Clearly, service dogs for PTSD can be part of an effective treatment which improves the quality of veterans' lives, which is why the VA MUST cover the cost of service dogs for psychiatric conditions.

Not all wounds are visible. Please, help our veterans cope with PTSD by covering their costs for service dogs. The studies that prove their effectiveness are there. The lives of thousands of veterans in need of help depend on you.

Thank you,

Petition Signatures


Feb 26, 2017 Beatrice Petrella Veteran's deserve our support and they deserve to receive the best medical care.
Feb 26, 2017 J M For God's sake, give them the help they need. That's the least you can do for the one's who Served you Country. They'd be 1st on my list!
Feb 25, 2017 Cecelia Brewer This is imperative to help our Veterines
Feb 25, 2017 (Name not displayed)
Feb 25, 2017 Kelsey Brewer
Feb 25, 2017 Fernanda Coelho
Feb 25, 2017 (Name not displayed)
Feb 25, 2017 Kim Randolph
Feb 24, 2017 Lori Carter
Feb 23, 2017 Melissa Copen We need coverage for any troop that needs service dogs covered.
Feb 23, 2017 Lynne Grissett Animals are great therapy. Everyone and every creature needs to be cared for. Vets and animals are a great and worthwhile combination!
Feb 21, 2017 Todd Young Please give them a chance with a service dog!
Feb 21, 2017 Sue P Please consider this !!
Feb 21, 2017 Karen Themelis
Feb 21, 2017 Susan Martin
Feb 20, 2017 Lynn Cruze
Feb 20, 2017 Charles Muehlhof
Feb 20, 2017 Lisa Margraf
Feb 19, 2017 Ravinder Singh
Feb 19, 2017 Brenda Williams
Feb 18, 2017 sophie meyer
Feb 17, 2017 Sabrina Renault
Feb 16, 2017 M Kent
Feb 16, 2017 (Name not displayed)
Feb 15, 2017 Virgil Pauls
Feb 13, 2017 Peg Gardner
Feb 13, 2017 Carol Hawley
Feb 13, 2017 Molly Moriarty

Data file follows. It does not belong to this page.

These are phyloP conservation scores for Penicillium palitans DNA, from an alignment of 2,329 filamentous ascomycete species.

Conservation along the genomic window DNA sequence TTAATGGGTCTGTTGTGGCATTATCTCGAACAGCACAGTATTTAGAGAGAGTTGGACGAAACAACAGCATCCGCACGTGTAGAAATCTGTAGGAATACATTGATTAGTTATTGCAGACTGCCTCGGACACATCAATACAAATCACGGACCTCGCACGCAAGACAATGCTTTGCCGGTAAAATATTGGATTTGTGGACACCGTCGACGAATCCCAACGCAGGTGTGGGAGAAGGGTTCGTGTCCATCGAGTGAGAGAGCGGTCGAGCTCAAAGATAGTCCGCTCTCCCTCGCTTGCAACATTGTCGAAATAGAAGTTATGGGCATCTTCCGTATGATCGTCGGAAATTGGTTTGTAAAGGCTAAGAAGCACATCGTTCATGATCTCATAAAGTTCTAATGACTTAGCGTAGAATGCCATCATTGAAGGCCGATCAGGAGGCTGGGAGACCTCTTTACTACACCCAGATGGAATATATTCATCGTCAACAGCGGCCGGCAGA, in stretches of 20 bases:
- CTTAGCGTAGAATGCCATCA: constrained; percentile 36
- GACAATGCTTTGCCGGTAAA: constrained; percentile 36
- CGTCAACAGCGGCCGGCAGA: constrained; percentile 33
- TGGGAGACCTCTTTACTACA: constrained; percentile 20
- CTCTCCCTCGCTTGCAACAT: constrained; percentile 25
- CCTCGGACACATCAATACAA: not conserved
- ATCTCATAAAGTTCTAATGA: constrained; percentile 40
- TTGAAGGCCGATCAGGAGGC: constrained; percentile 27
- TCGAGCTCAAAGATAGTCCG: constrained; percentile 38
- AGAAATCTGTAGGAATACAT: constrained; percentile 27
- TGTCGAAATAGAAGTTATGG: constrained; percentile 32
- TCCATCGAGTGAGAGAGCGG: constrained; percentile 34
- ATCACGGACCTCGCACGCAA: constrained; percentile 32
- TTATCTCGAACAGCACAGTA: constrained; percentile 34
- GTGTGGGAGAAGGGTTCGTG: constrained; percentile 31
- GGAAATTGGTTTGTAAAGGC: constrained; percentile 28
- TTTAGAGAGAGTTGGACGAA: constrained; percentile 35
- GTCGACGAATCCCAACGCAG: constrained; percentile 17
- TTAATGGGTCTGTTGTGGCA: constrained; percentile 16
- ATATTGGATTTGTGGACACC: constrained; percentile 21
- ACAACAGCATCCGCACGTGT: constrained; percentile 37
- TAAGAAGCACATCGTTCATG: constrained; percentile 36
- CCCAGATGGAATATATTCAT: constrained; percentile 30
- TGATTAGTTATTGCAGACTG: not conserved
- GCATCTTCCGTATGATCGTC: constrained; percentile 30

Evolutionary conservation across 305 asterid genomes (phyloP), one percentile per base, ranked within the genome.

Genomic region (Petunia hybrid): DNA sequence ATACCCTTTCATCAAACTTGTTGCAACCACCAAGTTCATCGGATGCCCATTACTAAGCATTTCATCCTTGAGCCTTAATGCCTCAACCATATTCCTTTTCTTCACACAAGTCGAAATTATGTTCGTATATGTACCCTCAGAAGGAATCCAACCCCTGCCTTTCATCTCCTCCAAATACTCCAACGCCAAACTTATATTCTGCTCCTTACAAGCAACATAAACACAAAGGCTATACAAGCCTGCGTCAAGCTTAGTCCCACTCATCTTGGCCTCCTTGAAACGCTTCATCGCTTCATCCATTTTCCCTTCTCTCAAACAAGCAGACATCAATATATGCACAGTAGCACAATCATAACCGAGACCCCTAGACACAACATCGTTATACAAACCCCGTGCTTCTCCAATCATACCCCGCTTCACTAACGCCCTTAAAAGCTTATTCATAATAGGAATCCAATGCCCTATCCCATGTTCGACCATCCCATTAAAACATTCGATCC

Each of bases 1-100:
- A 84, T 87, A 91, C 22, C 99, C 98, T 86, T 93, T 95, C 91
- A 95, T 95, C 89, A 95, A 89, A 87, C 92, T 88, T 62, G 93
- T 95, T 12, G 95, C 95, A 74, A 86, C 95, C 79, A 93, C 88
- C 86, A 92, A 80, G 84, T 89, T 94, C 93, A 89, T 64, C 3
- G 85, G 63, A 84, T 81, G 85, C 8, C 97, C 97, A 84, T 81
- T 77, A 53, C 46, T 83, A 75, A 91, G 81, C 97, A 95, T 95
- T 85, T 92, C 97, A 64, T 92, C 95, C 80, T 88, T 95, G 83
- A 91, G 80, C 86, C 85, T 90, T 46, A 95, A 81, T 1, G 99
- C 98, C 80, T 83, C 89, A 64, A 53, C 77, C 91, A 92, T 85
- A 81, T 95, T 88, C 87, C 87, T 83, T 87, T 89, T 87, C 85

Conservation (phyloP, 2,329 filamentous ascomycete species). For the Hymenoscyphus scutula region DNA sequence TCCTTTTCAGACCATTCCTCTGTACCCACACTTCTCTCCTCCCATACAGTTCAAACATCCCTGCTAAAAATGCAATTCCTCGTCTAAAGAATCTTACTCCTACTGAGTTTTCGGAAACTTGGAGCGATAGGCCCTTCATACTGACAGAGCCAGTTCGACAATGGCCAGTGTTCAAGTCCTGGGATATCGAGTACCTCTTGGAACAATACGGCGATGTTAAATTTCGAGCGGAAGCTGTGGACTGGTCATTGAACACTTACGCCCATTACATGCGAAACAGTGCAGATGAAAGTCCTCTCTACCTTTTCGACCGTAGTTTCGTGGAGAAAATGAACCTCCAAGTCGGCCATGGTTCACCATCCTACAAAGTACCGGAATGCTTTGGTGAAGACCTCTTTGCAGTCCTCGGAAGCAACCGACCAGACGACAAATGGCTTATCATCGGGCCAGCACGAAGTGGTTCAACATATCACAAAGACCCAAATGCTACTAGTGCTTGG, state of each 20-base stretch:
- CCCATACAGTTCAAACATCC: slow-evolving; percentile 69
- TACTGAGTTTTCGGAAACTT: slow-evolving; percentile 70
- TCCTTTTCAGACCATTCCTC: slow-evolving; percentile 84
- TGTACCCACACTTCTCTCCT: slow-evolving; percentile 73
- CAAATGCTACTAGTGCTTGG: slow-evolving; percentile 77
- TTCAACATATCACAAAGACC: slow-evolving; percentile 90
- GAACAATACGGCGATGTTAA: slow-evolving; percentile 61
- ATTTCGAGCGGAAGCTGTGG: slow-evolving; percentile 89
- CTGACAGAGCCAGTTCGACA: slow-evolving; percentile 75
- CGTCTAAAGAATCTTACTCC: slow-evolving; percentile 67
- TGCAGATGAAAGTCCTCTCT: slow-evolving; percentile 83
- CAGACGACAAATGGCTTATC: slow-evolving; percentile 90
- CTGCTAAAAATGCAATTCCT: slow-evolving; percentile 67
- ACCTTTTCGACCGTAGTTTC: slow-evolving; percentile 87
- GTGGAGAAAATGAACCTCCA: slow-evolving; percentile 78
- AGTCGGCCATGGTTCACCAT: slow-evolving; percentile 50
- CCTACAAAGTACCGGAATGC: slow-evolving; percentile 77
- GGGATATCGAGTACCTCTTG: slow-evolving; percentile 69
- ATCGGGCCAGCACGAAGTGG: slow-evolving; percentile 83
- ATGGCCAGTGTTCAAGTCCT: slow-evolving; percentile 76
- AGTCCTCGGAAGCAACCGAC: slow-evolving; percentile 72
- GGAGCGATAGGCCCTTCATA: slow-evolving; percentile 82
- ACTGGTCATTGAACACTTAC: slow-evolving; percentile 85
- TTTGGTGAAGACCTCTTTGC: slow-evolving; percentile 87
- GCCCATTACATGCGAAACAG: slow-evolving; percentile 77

Feb 13, 2017 jackie grey
Feb 12, 2017 (Name not displayed)
Feb 12, 2017 Jane Gilmore
Feb 12, 2017 Twila Heckler
Feb 12, 2017 Beverly Slater
Feb 12, 2017 Jane Callahan
Feb 12, 2017 sharon belson
Feb 12, 2017 Michalla Sutton
Feb 12, 2017 Jeanette Ambrose I can not imagine this isn't already a done deal....
Feb 12, 2017 (Name not displayed)
Feb 12, 2017 john wilson
Feb 12, 2017 Andrew stanaway
Feb 12, 2017 julie wilson
Feb 10, 2017 Allen Fisher
Feb 10, 2017 (Name not displayed) I have seen the difference a dog can make for those who suffer with PTSD, they should be covered in the same manner as another type of service dog.
Feb 10, 2017 (Name not displayed) Service dogs are great to help anxiety and depression.
Feb 10, 2017 Angel Roush Vets should be allowed to have animals for any condition needed. They are very therapeutic.
Feb 10, 2017 Ronald Klingensmith
Feb 10, 2017 Ann Marston Let's get out of the dark ages where PTSD was not even recognized!
Feb 10, 2017 Maria Mangum If a soldier requires a pcs'd dog, they should receive one, no questions asked!
Feb 10, 2017 DONNA THOMAS There are hundreds of stories on the internet showing how dogs do help soldiers with PTSD. There are numerous programs where shelter dogs are matched with PTSD sufferers with much success.
Feb 10, 2017 (Name not displayed)